The last time voters in Maine were asked about gun rights, they easily passed a constitutional amendment creating a right to own firearms that “shall never be questioned.”
Three decades later, the state known for its hunting tradition will vote on whether to tighten restrictions on gun sales and transfers.
Maine is one of four states, along with California, Nevada and Washington, where voters will decide Nov. 8 whether to enact tougher firearms laws. In a change from past elections, there are no statewide initiatives seeking to expand gun rights anywhere in the U.S.
The presence of so many ballot questions in the same year reflects the strategy, growing power and deep pockets of gun-control supporters, who are outspending opponents in all four states. They hope passage of the proposals shows widening support for more measures designed to keep firearms away from dangerous people.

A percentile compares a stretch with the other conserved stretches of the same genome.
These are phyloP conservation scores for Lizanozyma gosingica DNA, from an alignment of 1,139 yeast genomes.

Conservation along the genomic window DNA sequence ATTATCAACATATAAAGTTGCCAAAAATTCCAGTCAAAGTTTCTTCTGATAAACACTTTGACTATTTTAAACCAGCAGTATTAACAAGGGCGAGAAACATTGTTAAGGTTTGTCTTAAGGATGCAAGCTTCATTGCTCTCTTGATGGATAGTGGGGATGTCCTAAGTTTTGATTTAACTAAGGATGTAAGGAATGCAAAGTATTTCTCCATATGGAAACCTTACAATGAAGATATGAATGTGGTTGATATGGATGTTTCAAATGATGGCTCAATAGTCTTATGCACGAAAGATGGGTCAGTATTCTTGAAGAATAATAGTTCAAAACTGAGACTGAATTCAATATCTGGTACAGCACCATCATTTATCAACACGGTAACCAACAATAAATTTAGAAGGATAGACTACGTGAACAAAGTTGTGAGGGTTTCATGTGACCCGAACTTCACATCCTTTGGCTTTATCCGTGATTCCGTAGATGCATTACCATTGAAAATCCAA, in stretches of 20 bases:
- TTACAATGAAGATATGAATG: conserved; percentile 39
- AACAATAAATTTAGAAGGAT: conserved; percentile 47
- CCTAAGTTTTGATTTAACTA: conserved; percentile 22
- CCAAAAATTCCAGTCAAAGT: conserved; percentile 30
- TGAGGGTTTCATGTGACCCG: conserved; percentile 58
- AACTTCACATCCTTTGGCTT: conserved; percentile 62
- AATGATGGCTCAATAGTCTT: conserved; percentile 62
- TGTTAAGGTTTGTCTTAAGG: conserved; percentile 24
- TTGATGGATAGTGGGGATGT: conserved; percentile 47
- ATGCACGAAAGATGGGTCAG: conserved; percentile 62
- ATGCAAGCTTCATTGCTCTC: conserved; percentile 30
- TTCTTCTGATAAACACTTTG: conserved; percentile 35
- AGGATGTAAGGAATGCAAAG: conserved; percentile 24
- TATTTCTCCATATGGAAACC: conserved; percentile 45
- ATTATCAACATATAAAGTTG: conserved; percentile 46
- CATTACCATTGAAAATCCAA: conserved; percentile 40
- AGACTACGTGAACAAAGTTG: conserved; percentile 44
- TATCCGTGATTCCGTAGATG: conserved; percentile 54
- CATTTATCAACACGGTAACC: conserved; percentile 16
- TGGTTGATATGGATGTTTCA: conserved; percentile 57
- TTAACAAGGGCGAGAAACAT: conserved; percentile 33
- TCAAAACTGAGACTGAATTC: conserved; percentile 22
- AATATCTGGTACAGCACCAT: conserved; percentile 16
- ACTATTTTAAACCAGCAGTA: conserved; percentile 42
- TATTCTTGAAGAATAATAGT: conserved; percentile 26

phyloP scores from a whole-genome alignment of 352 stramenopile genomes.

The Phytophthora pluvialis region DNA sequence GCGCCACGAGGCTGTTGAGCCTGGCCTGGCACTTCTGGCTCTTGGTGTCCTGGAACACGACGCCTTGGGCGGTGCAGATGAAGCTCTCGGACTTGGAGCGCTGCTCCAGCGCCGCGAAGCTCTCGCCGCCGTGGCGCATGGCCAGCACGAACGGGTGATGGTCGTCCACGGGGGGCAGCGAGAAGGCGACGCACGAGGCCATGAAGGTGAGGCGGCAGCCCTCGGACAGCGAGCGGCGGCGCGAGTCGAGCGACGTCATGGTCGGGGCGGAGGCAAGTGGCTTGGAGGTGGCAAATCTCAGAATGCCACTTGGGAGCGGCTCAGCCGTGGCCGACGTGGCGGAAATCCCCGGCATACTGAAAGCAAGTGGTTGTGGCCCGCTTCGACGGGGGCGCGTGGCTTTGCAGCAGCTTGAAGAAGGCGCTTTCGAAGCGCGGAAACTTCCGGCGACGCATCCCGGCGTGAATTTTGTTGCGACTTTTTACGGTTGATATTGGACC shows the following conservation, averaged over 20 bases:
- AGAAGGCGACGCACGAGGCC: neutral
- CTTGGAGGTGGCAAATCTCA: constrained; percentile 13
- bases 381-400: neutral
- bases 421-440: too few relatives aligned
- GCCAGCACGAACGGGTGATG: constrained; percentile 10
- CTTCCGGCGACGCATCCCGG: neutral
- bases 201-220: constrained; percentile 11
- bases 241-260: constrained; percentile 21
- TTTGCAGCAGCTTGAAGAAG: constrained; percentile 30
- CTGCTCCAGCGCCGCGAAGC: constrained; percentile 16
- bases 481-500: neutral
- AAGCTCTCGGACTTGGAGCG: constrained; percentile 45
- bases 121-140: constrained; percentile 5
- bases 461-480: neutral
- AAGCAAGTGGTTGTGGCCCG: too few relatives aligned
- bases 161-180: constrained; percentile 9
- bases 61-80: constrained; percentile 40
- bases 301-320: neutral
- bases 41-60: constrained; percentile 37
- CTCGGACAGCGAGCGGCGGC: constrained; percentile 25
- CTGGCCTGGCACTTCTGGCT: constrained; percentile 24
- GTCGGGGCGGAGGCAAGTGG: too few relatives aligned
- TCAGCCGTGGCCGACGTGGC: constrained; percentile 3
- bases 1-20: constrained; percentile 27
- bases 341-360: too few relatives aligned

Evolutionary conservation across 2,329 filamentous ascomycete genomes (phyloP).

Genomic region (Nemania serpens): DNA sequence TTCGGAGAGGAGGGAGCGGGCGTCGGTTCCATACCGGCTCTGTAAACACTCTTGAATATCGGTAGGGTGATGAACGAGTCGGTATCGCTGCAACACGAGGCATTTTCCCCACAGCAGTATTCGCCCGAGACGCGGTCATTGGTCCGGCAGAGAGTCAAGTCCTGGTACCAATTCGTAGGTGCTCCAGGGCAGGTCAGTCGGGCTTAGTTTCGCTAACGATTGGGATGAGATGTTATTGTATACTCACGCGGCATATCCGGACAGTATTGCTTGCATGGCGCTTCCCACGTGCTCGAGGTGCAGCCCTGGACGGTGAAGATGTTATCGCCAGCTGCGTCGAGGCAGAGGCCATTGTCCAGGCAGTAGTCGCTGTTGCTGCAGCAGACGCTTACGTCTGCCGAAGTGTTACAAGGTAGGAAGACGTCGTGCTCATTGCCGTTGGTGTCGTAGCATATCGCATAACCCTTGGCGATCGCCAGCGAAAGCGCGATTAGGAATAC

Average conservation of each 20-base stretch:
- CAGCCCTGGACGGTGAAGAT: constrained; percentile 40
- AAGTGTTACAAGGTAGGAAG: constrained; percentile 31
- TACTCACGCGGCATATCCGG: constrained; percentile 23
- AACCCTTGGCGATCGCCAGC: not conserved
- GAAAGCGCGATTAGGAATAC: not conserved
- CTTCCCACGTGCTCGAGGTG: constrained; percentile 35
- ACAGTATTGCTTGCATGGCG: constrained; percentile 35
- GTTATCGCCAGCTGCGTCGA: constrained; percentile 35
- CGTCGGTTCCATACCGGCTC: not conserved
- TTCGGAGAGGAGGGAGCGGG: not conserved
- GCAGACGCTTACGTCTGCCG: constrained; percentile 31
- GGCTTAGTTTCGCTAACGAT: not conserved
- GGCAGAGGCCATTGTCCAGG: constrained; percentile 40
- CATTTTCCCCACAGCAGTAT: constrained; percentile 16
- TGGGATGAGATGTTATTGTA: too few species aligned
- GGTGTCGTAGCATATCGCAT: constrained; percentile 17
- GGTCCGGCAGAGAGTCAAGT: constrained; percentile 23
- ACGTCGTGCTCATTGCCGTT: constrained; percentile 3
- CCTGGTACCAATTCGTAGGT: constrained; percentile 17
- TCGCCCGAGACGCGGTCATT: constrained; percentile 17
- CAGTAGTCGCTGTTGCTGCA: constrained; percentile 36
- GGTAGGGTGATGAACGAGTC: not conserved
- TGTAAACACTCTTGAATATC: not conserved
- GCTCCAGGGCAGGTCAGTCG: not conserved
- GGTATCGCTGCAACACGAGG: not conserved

In Maine and Nevada, a group founded by former New York City Mayor Michael Bloomberg has spent millions advocating for background checks on nearly all gun sales and transfers. Supporters want to close gaps in the federal system that allow ineligible felons, domestic abusers and the mentally ill to buy firearms from private sellers at gun shows and online without a background check.